101 Great Minds on
Music, Brands and Behavior

BRAND EDITION

NANNE BOS

Global Lead Brand Management at ING

 

"Over the past decade our brand has become a digital, mostly mobile experience. Sound in that context is crucial for use to establish an emotional bond with our customers."

 Nanne Bos, Global Lead Brand Management, ING

Nanne Bos leads the Global Brand Management team at ING Group in Amsterdam. In that position, he is responsible for defining and executing the global branding strategy and the growth of the ING brand which stretches across 40 countries.
Prior to his current role at ING, Nanne was a member of the board of ING Insurance Benelux with responsibility for the brand and the reputation of the insurance activities in the Benelux. He has over 15 years of experience in media and technology with various companies including positions with Siemens, CMG and Atos Worldline.

Uli Reese: Tell me about your role at the brand.

Nanne Bos:
My role is global brand lead at ING. In close co-operation with the Executive Board I drive the coherence between all the aspects of the organisation. I always like to say I am responsible for everything and for nothing!

Reese: You gave a speech where you said you had 80 different values and you try to condense them down to three. Is that what you mean by coherence?


Nanne: I think maybe cohesion is a better word. The brand can not be separated from the organisation, the culture. It’s a leadership thing and the amplification of vision and of strategy. It should connect the dots, and drive the coherence between finance, HR, marketing, customer experience, digital, IT etc. The brand is the glue to bring all these pieces together.

Reese: In a nutshell, what is ING?

Nanne: At the core it’s empowering people to progress in life. That’s our purpose. From a brand perspective the main value is about freedom so it’s creating more time and more freedom for people to do the things they want to do. We acknowledge that life is not about banking. Nobody wakes up in the morning looking forward to doing their banking so the mission of ING is to create freedom for our customers.

Reese: What’s the role of audio now in your consumer experience?

Nanne: I have Ted Schappert retiring in August and he has been with the bank for 42 years. He came out of graphic design school and was hired to design banking forms. Brand management didn’t exist in those days so it was really about functional elements. We started to see the value that if you design a form in the right way it can save you a lot of money and create a positive experience. The easier the form, the more time people save for more important things. Over the years, brand management t ING matured. In the Seventies and Eighties the focus shifted to branch design and the experience we offered. But that is now of the past. Last year we had about 4.7billion digital interactions with our retail customers - 80% were mobile - and in 2020 through COVID we project an extra 20%. Banking has become an activity. And ING an enabler brand. It’s gone from physical to digital. Little things make a difference. No bank in the world has a sound as part of the user experience. In a functional context it can instantly create an emotional connection and that’s something I want to explore.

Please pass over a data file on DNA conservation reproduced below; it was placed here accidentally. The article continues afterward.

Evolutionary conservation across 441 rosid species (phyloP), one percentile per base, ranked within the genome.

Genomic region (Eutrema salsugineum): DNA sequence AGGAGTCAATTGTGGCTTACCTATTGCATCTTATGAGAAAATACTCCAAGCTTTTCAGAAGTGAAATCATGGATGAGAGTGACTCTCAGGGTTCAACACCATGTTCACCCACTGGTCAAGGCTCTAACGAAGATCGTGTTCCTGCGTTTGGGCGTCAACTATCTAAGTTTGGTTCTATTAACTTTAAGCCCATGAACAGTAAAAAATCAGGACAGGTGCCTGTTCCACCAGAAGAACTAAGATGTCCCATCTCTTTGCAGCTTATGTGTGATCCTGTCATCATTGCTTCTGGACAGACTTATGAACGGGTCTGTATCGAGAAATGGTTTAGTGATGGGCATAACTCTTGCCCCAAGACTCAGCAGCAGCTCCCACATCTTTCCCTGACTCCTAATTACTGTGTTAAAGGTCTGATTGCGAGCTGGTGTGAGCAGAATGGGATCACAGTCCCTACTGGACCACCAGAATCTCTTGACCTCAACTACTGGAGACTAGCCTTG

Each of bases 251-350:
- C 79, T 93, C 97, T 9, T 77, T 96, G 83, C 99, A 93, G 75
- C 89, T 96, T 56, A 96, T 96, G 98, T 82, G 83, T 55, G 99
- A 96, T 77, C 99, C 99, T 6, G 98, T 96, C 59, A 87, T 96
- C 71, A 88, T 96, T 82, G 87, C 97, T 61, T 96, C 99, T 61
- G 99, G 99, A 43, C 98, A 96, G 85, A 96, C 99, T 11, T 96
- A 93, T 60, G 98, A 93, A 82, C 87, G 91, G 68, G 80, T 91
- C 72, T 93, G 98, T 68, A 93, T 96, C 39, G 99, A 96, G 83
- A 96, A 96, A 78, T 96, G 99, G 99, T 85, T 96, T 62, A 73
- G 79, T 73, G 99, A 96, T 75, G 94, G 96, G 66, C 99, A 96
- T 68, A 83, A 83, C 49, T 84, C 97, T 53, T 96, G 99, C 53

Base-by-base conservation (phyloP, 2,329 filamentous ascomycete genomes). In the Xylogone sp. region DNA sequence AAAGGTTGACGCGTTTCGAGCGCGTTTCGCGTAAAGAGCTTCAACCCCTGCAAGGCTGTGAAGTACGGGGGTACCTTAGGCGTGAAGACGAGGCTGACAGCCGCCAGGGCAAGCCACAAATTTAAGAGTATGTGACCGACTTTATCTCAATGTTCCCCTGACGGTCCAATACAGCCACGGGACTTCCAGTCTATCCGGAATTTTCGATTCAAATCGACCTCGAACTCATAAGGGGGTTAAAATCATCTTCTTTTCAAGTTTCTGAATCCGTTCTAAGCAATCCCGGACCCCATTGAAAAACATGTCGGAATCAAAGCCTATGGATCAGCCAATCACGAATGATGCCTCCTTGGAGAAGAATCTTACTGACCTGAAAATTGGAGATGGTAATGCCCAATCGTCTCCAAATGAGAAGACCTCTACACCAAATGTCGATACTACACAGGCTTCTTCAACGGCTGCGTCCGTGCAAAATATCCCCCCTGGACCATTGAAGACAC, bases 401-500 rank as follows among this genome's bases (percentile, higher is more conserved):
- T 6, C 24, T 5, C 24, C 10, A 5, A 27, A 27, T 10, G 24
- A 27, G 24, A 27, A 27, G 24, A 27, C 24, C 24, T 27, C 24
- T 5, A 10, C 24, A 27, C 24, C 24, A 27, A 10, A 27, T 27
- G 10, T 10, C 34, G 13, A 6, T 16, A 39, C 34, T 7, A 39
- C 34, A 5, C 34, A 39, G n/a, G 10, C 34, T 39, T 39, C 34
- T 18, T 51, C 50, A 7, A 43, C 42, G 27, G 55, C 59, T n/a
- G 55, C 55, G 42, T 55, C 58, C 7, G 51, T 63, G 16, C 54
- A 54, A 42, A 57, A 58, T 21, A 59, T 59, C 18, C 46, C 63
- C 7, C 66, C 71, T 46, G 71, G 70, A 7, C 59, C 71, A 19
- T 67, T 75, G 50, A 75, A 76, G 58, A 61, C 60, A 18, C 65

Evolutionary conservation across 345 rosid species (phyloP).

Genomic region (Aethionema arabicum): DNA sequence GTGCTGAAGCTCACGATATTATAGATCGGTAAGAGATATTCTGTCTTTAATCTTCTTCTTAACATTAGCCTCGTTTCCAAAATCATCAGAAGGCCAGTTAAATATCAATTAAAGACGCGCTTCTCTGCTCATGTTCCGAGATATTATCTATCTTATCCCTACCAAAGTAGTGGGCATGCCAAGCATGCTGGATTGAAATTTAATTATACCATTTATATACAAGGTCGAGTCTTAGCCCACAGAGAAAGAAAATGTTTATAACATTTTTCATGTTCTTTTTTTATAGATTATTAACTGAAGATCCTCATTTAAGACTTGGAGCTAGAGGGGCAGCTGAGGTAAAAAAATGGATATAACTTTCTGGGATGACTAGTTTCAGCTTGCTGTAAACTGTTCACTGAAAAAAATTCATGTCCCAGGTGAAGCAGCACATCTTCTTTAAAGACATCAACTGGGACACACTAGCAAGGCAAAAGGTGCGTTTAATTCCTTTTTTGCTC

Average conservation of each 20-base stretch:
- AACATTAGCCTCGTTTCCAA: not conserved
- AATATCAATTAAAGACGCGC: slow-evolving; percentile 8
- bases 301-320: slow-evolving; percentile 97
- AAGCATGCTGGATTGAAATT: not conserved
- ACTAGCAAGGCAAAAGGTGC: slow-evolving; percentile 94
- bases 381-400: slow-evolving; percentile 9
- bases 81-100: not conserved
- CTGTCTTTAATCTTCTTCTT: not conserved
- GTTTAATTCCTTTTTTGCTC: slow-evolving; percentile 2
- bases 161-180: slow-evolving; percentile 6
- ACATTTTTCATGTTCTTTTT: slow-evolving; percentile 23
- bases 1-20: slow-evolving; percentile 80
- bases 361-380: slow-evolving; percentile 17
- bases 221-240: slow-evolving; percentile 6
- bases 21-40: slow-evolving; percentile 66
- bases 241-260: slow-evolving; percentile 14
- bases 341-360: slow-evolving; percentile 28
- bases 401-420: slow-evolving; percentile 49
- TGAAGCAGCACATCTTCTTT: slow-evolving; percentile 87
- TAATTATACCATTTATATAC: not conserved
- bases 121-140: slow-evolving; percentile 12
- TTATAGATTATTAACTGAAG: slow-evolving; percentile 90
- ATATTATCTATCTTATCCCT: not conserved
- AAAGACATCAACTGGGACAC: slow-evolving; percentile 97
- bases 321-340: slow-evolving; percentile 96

Reese: So how is the world going to experience the brand in terms of audio?

Nanne: I have a house full of Google systems and switch on my life with my voice. This is the starting point. But if you think about a voice going to be your brand, as a personality talking to you, it raises a lot of questions about female or male and languages. Across markets you can’t get away with real voices any more you need to go synthetic.

Reese: Or hybrid?

Nanne: Yes, or by using artificial intelligence. You can develop your own voice it just takes a lot of computing power. You can quickly translate the voice into different languages and tweak that into what the natural culture accepts, or what is best for the bank. I think we are five years or so from there.

In a functional context, sound can instantly create an emotional connection, and that’s something I want to explore.

Reese: We’re in the Golden Age of audio now and it started about two or three years ago but why do you think it’s been so rapid?

Nanne:
Screenwriter Robert McKee, who is known for his book Story, talks about how you go to the cinema, give up two hours of your time, and open yourself up to the experience. But people are ruthless he says, if they don’t get into the story immediately. With TV there was an artist in the Sixties who put out a TV show that was offensive but people kept watching. Now, if you do the same they will give it a second and switch off. There is a lot of content but we have a personal filter. If you want to tap into the emotion of sound and sonic then maybe you can place it at different parts of the journey?

Reese: Do you agree that trust can be built digitally and that sonic identity is part of that?

Nanne:
For banks it’s very important. I don’t like the phrase trust building as such because I think it’s something you give not something you get. The question is why would someone give that to you? For banks it’s about consistency of the experience. The experience is linked with the brand and you can reinforce it by adding a sonic experience to your toolbox. It’s an element but it needs a lot of time

Reese: CMO’s talk a lot about how we fix broken experiences. Do you have advice for them?

Nanne:
For a bank the foundation is about financial stability, reliability and integrity. If a customer has any doubts about your foundation, you are out of business. If your foundation is solid, its is more about doing, than saying. Showing that you are relevant, by innovating and introducing features that are relevant. Ultimately – it is about value congruence.

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